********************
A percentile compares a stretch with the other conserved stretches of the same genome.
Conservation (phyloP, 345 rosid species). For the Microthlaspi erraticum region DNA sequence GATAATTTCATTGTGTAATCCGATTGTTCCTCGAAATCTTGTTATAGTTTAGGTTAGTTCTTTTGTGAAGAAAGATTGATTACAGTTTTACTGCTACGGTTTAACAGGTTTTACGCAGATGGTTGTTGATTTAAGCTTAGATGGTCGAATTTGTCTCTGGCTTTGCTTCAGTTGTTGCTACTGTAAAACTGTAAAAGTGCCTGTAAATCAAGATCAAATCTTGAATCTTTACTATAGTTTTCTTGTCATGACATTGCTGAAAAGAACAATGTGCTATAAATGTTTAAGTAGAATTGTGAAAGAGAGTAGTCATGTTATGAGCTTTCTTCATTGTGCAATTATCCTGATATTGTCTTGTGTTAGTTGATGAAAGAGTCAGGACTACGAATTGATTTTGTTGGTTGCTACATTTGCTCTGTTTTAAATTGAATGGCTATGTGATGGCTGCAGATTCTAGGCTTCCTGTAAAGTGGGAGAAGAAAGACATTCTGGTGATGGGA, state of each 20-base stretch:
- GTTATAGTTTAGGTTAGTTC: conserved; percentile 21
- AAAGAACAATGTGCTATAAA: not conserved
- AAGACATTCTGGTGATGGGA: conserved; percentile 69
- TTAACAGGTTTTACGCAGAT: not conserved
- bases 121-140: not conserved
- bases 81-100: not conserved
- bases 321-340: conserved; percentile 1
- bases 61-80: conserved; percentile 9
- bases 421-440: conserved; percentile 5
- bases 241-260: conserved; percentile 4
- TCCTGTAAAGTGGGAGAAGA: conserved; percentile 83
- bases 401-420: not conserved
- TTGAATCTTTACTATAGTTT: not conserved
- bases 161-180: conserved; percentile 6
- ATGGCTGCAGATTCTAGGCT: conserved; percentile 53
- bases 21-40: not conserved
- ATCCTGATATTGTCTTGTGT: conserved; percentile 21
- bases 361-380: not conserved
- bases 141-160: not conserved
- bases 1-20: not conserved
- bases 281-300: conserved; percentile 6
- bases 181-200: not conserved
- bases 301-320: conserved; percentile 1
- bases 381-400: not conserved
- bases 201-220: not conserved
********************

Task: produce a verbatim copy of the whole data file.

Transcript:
A percentile compares a stretch with the other conserved stretches of the same genome.
Conservation (phyloP, 345 rosid species). For the Microthlaspi erraticum region DNA sequence GATAATTTCATTGTGTAATCCGATTGTTCCTCGAAATCTTGTTATAGTTTAGGTTAGTTCTTTTGTGAAGAAAGATTGATTACAGTTTTACTGCTACGGTTTAACAGGTTTTACGCAGATGGTTGTTGATTTAAGCTTAGATGGTCGAATTTGTCTCTGGCTTTGCTTCAGTTGTTGCTACTGTAAAACTGTAAAAGTGCCTGTAAATCAAGATCAAATCTTGAATCTTTACTATAGTTTTCTTGTCATGACATTGCTGAAAAGAACAATGTGCTATAAATGTTTAAGTAGAATTGTGAAAGAGAGTAGTCATGTTATGAGCTTTCTTCATTGTGCAATTATCCTGATATTGTCTTGTGTTAGTTGATGAAAGAGTCAGGACTACGAATTGATTTTGTTGGTTGCTACATTTGCTCTGTTTTAAATTGAATGGCTATGTGATGGCTGCAGATTCTAGGCTTCCTGTAAAGTGGGAGAAGAAAGACATTCTGGTGATGGGA, state of each 20-base stretch:
- GTTATAGTTTAGGTTAGTTC: conserved; percentile 21
- AAAGAACAATGTGCTATAAA: not conserved
- AAGACATTCTGGTGATGGGA: conserved; percentile 69
- TTAACAGGTTTTACGCAGAT: not conserved
- bases 121-140: not conserved
- bases 81-100: not conserved
- bases 321-340: conserved; percentile 1
- bases 61-80: conserved; percentile 9
- bases 421-440: conserved; percentile 5
- bases 241-260: conserved; percentile 4
- TCCTGTAAAGTGGGAGAAGA: conserved; percentile 83
- bases 401-420: not conserved
- TTGAATCTTTACTATAGTTT: not conserved
- bases 161-180: conserved; percentile 6
- ATGGCTGCAGATTCTAGGCT: conserved; percentile 53
- bases 21-40: not conserved
- ATCCTGATATTGTCTTGTGT: conserved; percentile 21
- bases 361-380: not conserved
- bases 141-160: not conserved
- bases 1-20: not conserved
- bases 281-300: conserved; percentile 6
- bases 181-200: not conserved
- bases 301-320: conserved; percentile 1
- bases 381-400: not conserved
- bases 201-220: not conserved